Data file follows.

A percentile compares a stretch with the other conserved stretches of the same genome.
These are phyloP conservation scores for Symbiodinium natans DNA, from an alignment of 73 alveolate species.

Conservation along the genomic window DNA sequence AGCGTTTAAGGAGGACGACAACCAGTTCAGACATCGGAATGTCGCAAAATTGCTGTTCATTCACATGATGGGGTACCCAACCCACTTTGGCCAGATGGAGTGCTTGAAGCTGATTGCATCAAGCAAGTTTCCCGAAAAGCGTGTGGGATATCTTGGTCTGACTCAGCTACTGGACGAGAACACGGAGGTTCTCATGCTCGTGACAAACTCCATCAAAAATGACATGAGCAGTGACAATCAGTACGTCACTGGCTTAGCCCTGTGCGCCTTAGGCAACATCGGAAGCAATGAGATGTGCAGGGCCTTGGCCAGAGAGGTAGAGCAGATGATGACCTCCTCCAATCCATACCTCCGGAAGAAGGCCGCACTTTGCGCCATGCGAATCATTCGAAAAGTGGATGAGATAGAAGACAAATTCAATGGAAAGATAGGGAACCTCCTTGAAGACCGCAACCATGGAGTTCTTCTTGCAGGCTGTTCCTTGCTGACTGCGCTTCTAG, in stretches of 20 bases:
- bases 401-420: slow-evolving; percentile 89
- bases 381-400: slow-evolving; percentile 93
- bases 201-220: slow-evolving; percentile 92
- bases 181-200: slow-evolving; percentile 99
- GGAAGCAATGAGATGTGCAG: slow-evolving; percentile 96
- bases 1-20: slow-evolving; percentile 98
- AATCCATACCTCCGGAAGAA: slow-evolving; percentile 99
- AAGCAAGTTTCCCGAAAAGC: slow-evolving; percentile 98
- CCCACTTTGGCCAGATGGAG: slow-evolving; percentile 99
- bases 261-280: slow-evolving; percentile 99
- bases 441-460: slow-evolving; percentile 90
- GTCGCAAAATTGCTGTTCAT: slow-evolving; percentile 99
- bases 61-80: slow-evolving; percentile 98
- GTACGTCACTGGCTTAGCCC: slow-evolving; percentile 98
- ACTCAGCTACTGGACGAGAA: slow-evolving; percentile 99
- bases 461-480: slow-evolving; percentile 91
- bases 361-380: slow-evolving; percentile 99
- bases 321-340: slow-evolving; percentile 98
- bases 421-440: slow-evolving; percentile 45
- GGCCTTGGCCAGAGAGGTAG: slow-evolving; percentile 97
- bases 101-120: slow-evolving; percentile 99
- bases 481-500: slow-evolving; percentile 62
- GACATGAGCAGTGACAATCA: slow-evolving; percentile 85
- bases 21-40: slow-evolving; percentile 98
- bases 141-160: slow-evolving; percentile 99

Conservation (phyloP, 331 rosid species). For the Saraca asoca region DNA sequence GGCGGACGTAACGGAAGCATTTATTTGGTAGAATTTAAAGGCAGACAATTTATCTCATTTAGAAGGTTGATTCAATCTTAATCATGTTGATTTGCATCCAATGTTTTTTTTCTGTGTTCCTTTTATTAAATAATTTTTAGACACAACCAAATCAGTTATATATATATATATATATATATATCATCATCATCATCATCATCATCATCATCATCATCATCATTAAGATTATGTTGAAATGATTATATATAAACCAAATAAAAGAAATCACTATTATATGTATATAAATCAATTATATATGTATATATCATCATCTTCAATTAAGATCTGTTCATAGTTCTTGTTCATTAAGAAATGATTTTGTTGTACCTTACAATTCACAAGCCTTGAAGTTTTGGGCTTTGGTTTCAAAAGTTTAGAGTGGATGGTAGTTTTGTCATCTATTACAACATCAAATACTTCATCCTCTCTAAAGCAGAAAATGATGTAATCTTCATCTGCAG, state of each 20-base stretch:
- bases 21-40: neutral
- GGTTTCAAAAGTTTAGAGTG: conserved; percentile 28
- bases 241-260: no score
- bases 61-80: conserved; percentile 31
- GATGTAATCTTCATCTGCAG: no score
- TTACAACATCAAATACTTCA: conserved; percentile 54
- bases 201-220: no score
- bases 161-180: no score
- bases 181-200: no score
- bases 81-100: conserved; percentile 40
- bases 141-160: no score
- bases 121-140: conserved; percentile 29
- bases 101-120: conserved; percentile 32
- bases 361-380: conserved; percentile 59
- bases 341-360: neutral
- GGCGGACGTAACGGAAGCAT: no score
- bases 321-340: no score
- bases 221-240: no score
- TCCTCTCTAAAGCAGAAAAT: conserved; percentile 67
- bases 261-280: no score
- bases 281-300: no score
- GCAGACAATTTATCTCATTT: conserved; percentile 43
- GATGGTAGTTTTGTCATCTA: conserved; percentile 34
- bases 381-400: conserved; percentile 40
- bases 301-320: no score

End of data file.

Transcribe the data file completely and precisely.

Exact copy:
A percentile compares a stretch with the other conserved stretches of the same genome.
These are phyloP conservation scores for Symbiodinium natans DNA, from an alignment of 73 alveolate species.

Conservation along the genomic window DNA sequence AGCGTTTAAGGAGGACGACAACCAGTTCAGACATCGGAATGTCGCAAAATTGCTGTTCATTCACATGATGGGGTACCCAACCCACTTTGGCCAGATGGAGTGCTTGAAGCTGATTGCATCAAGCAAGTTTCCCGAAAAGCGTGTGGGATATCTTGGTCTGACTCAGCTACTGGACGAGAACACGGAGGTTCTCATGCTCGTGACAAACTCCATCAAAAATGACATGAGCAGTGACAATCAGTACGTCACTGGCTTAGCCCTGTGCGCCTTAGGCAACATCGGAAGCAATGAGATGTGCAGGGCCTTGGCCAGAGAGGTAGAGCAGATGATGACCTCCTCCAATCCATACCTCCGGAAGAAGGCCGCACTTTGCGCCATGCGAATCATTCGAAAAGTGGATGAGATAGAAGACAAATTCAATGGAAAGATAGGGAACCTCCTTGAAGACCGCAACCATGGAGTTCTTCTTGCAGGCTGTTCCTTGCTGACTGCGCTTCTAG, in stretches of 20 bases:
- bases 401-420: slow-evolving; percentile 89
- bases 381-400: slow-evolving; percentile 93
- bases 201-220: slow-evolving; percentile 92
- bases 181-200: slow-evolving; percentile 99
- GGAAGCAATGAGATGTGCAG: slow-evolving; percentile 96
- bases 1-20: slow-evolving; percentile 98
- AATCCATACCTCCGGAAGAA: slow-evolving; percentile 99
- AAGCAAGTTTCCCGAAAAGC: slow-evolving; percentile 98
- CCCACTTTGGCCAGATGGAG: slow-evolving; percentile 99
- bases 261-280: slow-evolving; percentile 99
- bases 441-460: slow-evolving; percentile 90
- GTCGCAAAATTGCTGTTCAT: slow-evolving; percentile 99
- bases 61-80: slow-evolving; percentile 98
- GTACGTCACTGGCTTAGCCC: slow-evolving; percentile 98
- ACTCAGCTACTGGACGAGAA: slow-evolving; percentile 99
- bases 461-480: slow-evolving; percentile 91
- bases 361-380: slow-evolving; percentile 99
- bases 321-340: slow-evolving; percentile 98
- bases 421-440: slow-evolving; percentile 45
- GGCCTTGGCCAGAGAGGTAG: slow-evolving; percentile 97
- bases 101-120: slow-evolving; percentile 99
- bases 481-500: slow-evolving; percentile 62
- GACATGAGCAGTGACAATCA: slow-evolving; percentile 85
- bases 21-40: slow-evolving; percentile 98
- bases 141-160: slow-evolving; percentile 99

Conservation (phyloP, 331 rosid species). For the Saraca asoca region DNA sequence GGCGGACGTAACGGAAGCATTTATTTGGTAGAATTTAAAGGCAGACAATTTATCTCATTTAGAAGGTTGATTCAATCTTAATCATGTTGATTTGCATCCAATGTTTTTTTTCTGTGTTCCTTTTATTAAATAATTTTTAGACACAACCAAATCAGTTATATATATATATATATATATATATCATCATCATCATCATCATCATCATCATCATCATCATCATTAAGATTATGTTGAAATGATTATATATAAACCAAATAAAAGAAATCACTATTATATGTATATAAATCAATTATATATGTATATATCATCATCTTCAATTAAGATCTGTTCATAGTTCTTGTTCATTAAGAAATGATTTTGTTGTACCTTACAATTCACAAGCCTTGAAGTTTTGGGCTTTGGTTTCAAAAGTTTAGAGTGGATGGTAGTTTTGTCATCTATTACAACATCAAATACTTCATCCTCTCTAAAGCAGAAAATGATGTAATCTTCATCTGCAG, state of each 20-base stretch:
- bases 21-40: neutral
- GGTTTCAAAAGTTTAGAGTG: conserved; percentile 28
- bases 241-260: no score
- bases 61-80: conserved; percentile 31
- GATGTAATCTTCATCTGCAG: no score
- TTACAACATCAAATACTTCA: conserved; percentile 54
- bases 201-220: no score
- bases 161-180: no score
- bases 181-200: no score
- bases 81-100: conserved; percentile 40
- bases 141-160: no score
- bases 121-140: conserved; percentile 29
- bases 101-120: conserved; percentile 32
- bases 361-380: conserved; percentile 59
- bases 341-360: neutral
- GGCGGACGTAACGGAAGCAT: no score
- bases 321-340: no score
- bases 221-240: no score
- TCCTCTCTAAAGCAGAAAAT: conserved; percentile 67
- bases 261-280: no score
- bases 281-300: no score
- GCAGACAATTTATCTCATTT: conserved; percentile 43
- GATGGTAGTTTTGTCATCTA: conserved; percentile 34
- bases 381-400: conserved; percentile 40
- bases 301-320: no score